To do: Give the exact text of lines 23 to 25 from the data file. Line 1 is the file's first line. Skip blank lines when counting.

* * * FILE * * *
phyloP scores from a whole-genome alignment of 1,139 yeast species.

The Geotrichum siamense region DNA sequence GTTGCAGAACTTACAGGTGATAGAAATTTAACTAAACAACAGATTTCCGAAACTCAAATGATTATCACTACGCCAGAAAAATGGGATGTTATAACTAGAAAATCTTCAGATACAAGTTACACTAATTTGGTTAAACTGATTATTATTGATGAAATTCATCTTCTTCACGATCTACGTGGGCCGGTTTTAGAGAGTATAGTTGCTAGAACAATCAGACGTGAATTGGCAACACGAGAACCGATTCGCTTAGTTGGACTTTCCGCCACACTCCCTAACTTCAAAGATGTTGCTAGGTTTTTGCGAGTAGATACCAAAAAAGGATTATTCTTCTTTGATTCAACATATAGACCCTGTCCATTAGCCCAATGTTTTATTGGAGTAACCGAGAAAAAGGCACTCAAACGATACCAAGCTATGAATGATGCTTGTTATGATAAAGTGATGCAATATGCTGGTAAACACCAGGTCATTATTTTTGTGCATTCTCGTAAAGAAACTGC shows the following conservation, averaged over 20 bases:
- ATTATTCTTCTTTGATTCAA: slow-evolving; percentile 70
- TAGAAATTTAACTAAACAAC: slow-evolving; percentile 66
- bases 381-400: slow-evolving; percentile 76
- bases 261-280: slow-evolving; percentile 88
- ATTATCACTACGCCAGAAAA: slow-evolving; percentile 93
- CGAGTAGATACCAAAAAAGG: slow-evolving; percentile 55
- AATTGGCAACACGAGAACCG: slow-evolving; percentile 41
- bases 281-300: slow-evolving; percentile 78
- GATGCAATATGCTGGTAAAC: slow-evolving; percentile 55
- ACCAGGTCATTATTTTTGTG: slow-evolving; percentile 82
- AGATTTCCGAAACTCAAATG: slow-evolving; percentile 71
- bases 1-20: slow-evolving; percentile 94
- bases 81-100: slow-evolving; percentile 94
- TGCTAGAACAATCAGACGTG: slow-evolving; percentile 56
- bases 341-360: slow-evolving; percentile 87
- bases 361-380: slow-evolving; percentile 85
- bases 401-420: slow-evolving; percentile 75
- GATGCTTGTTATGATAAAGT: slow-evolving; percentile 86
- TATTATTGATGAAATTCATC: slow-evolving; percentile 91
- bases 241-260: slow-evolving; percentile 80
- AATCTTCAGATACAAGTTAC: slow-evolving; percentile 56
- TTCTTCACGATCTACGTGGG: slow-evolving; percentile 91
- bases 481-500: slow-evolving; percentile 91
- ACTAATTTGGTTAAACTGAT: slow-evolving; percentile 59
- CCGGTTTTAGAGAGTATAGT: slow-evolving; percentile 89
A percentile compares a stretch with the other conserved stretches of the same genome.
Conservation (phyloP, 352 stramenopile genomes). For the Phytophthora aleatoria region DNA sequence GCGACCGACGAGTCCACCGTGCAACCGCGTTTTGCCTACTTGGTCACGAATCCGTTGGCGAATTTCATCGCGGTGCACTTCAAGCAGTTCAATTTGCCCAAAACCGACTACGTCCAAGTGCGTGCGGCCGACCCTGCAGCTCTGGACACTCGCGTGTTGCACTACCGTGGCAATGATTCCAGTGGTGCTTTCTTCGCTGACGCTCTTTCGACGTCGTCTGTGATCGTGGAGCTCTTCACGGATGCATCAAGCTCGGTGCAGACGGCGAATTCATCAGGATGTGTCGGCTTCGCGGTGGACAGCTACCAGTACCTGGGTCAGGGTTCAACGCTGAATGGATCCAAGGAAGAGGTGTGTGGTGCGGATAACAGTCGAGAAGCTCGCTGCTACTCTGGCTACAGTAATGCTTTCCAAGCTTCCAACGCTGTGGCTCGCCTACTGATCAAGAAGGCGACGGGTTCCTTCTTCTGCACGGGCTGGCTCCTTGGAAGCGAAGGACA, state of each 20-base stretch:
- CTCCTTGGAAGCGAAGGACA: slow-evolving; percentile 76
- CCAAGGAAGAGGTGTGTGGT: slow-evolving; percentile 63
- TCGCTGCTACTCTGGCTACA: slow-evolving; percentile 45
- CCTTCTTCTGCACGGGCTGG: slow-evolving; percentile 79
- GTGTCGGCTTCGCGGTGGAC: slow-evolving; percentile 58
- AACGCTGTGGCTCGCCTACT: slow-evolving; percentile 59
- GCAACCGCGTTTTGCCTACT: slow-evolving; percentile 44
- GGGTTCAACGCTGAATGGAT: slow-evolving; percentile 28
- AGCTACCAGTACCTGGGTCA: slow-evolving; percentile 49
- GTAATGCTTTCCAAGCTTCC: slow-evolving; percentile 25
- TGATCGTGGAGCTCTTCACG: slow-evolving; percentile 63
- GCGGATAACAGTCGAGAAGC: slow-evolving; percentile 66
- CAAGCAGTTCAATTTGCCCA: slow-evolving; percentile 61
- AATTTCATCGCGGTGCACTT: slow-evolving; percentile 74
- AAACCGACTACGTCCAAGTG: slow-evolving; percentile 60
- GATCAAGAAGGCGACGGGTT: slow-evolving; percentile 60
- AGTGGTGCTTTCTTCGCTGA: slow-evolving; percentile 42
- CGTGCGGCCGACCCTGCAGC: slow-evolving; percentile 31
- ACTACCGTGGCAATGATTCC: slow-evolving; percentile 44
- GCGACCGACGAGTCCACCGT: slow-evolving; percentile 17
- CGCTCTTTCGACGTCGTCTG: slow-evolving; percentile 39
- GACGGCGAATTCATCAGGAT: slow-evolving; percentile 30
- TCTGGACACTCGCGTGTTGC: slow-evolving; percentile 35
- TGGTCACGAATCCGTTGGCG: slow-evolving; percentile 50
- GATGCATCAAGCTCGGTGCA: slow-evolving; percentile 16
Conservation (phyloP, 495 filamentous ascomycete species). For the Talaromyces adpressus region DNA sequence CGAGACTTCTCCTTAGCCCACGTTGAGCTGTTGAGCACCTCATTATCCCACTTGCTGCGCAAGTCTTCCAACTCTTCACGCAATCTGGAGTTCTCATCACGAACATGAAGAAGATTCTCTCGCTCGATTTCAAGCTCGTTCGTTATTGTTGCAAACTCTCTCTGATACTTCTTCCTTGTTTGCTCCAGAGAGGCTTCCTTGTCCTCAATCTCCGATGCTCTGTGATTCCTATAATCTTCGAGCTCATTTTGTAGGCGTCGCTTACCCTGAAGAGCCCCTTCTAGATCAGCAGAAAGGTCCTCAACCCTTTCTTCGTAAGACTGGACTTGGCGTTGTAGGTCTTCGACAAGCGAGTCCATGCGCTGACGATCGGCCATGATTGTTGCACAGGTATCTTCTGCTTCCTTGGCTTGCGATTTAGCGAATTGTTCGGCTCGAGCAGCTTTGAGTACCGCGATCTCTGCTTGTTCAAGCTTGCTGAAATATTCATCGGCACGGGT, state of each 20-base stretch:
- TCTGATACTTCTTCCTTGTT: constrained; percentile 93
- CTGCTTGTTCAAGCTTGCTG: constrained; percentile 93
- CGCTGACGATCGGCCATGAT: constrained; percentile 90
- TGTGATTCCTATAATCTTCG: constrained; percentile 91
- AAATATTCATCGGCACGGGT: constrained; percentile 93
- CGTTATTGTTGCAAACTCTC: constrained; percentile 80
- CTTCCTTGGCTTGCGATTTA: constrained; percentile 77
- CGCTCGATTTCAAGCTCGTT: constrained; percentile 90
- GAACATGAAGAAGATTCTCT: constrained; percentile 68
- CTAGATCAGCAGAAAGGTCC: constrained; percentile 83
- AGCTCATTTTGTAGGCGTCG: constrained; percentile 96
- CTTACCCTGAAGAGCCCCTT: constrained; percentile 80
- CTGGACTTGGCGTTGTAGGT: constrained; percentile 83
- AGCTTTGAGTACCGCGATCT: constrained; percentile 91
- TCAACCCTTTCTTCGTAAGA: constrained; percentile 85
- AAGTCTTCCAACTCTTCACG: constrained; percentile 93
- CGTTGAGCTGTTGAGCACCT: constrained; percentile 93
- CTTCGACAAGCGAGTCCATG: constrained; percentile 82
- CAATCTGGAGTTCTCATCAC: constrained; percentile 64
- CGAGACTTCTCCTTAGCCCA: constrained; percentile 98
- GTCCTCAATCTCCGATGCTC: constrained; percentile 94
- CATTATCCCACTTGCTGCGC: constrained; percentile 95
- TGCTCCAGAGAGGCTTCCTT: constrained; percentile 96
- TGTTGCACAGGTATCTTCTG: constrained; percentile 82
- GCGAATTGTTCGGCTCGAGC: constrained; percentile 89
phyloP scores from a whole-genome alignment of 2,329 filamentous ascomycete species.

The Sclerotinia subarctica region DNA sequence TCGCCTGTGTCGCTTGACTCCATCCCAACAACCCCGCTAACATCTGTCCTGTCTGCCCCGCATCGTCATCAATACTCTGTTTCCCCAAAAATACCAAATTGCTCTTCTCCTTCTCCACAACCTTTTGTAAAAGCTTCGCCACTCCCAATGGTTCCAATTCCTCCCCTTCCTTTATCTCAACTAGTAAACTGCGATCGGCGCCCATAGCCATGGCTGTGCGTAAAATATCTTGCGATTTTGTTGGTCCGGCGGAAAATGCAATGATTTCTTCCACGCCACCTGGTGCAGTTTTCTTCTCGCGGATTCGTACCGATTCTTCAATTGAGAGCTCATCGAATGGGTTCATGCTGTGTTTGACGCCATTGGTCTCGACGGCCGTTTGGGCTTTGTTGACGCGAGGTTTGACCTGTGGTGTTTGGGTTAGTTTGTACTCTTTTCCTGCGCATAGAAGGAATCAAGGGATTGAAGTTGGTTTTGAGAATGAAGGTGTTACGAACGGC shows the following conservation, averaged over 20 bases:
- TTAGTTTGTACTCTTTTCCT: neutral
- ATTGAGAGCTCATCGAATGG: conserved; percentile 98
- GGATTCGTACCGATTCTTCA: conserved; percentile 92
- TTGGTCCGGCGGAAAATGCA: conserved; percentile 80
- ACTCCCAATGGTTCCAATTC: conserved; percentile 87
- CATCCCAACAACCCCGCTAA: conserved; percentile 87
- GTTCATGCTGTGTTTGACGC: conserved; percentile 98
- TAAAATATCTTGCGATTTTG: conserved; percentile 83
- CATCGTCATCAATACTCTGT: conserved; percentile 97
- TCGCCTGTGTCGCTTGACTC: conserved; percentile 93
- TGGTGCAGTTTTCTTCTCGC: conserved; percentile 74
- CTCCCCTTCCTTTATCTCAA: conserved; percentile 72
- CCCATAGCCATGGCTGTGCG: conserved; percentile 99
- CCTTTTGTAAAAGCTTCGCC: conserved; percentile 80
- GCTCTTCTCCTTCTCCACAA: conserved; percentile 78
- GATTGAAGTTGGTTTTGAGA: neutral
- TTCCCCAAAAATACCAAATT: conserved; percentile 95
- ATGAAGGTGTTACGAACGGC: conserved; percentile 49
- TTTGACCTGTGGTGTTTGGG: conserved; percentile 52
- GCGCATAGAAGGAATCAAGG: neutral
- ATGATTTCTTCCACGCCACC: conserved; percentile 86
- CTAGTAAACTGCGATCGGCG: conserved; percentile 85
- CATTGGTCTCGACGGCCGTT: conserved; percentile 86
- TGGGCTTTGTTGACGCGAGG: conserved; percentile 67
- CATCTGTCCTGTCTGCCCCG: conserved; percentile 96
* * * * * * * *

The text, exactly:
- AATCTTCAGATACAAGTTAC: slow-evolving; percentile 56
- TTCTTCACGATCTACGTGGG: slow-evolving; percentile 91
- bases 481-500: slow-evolving; percentile 91